Comcast is dipping its toes into the online video industry, and it will reportedly roll out a big experiment by the end of 2014. Company execs have confirmed that Comcast plans to launch an online video platform that some have termed a “YouTube competitor“.

The service will be available through Comcast’s X1 set-top box and will reportedly include both user-uploaded content and bigger-budget curated content. It will debut to a limited number of users before eventually becoming available to the general public. While Comcast’s online video plans have been hinted at for several months, the new service doesn’t seem to be related to Comcast’s rumored partnership with Apple’s upcoming set-top box.

There are a few key differences between Comcast’s upcoming service and YouTube. Comcast will not emphasize user-generated content, which has been the YouTube’s cornerstone since its inception. Instead, Comcast will use its deep pockets and  extensive licenses to attract niche programmers, who will set up their own channels on the service. Judging by that description, Comcast’s service will have more in common with the YouTube Original Channels Initiative than YouTube itself.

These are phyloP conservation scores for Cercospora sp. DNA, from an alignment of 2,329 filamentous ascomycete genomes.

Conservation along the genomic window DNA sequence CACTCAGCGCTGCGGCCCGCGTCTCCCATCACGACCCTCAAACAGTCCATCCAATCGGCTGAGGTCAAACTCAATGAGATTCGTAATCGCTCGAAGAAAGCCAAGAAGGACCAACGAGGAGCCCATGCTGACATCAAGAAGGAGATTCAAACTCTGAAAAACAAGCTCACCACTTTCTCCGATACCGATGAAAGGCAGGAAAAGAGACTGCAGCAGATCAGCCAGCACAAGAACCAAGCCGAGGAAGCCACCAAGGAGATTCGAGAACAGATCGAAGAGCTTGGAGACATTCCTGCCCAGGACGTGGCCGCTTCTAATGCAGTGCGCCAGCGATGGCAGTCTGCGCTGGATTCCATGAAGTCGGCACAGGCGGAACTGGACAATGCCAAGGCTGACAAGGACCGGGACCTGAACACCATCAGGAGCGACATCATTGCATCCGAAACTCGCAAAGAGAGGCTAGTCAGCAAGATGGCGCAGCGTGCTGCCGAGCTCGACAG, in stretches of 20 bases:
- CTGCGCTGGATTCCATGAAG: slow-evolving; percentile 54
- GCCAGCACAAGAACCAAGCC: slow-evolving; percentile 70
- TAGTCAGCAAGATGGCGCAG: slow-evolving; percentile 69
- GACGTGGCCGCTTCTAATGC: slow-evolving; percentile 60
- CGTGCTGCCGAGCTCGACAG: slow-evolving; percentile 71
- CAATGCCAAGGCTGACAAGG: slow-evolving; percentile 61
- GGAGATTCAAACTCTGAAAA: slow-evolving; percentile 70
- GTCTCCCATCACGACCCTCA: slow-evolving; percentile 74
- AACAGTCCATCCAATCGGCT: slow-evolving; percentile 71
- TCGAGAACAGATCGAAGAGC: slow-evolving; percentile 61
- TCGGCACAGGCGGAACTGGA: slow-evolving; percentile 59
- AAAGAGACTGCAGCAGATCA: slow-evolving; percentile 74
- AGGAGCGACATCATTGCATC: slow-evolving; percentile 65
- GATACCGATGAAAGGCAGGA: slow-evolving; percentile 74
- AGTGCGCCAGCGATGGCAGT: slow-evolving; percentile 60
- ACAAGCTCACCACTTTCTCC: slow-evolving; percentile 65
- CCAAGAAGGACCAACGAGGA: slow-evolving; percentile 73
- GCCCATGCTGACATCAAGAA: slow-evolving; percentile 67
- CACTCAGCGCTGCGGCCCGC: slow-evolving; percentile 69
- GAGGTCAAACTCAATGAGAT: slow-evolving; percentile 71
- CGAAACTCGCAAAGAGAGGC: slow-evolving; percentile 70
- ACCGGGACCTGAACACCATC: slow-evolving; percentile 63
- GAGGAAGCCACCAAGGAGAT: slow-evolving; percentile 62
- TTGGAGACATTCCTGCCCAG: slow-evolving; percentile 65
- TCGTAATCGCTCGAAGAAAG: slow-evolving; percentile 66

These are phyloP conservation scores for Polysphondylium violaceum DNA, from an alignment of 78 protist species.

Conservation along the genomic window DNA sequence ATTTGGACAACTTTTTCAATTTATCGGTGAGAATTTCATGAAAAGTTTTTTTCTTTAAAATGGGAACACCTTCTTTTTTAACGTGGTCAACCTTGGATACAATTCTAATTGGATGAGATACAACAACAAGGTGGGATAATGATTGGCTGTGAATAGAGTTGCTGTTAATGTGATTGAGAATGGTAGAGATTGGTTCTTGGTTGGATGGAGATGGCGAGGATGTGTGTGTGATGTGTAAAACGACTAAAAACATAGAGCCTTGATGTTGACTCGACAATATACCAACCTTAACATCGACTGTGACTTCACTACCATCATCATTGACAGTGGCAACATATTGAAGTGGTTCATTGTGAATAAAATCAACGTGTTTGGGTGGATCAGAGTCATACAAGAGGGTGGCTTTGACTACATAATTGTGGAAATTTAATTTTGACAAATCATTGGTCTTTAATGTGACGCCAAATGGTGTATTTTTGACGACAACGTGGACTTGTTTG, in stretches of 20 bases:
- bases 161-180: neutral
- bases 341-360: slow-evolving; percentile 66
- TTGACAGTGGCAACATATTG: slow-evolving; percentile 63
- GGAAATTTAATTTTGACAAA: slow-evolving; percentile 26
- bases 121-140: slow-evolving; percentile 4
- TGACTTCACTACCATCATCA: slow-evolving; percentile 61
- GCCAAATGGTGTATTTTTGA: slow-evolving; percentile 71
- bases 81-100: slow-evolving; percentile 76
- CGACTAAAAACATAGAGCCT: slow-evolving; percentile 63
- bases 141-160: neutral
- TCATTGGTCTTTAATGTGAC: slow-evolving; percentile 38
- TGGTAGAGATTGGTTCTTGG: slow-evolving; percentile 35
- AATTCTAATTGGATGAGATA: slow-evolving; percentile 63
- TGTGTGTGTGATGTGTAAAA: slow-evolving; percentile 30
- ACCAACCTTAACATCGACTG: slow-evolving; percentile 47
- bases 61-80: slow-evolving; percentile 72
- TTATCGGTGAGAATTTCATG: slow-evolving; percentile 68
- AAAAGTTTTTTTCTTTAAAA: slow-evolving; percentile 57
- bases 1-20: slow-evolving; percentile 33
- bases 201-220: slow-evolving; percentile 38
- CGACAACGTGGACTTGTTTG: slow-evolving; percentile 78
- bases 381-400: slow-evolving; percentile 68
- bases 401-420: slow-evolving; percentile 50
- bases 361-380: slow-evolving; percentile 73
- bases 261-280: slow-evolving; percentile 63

Given the tepid performance of the Original Channels Initiative, this may seem like a damning indictment of Comcast’s new venture, but it’s important to remember that the telecom giant has different priorities than any online video platform. Comcast’s TV service is limited by the fixed number of channels it can distribute through its cable box, so the new online video service would allow the company to package smaller, niche channels that it would otherwise not be able to offer. By that logic, Comcast could attract more customers and turn a profit off the strategy that lost money for Google.

Calling Comcast’s service a YouTube competitor seems inaccurate. Instead, it looks like an extension of the corporation’s cable business–at least at launch.

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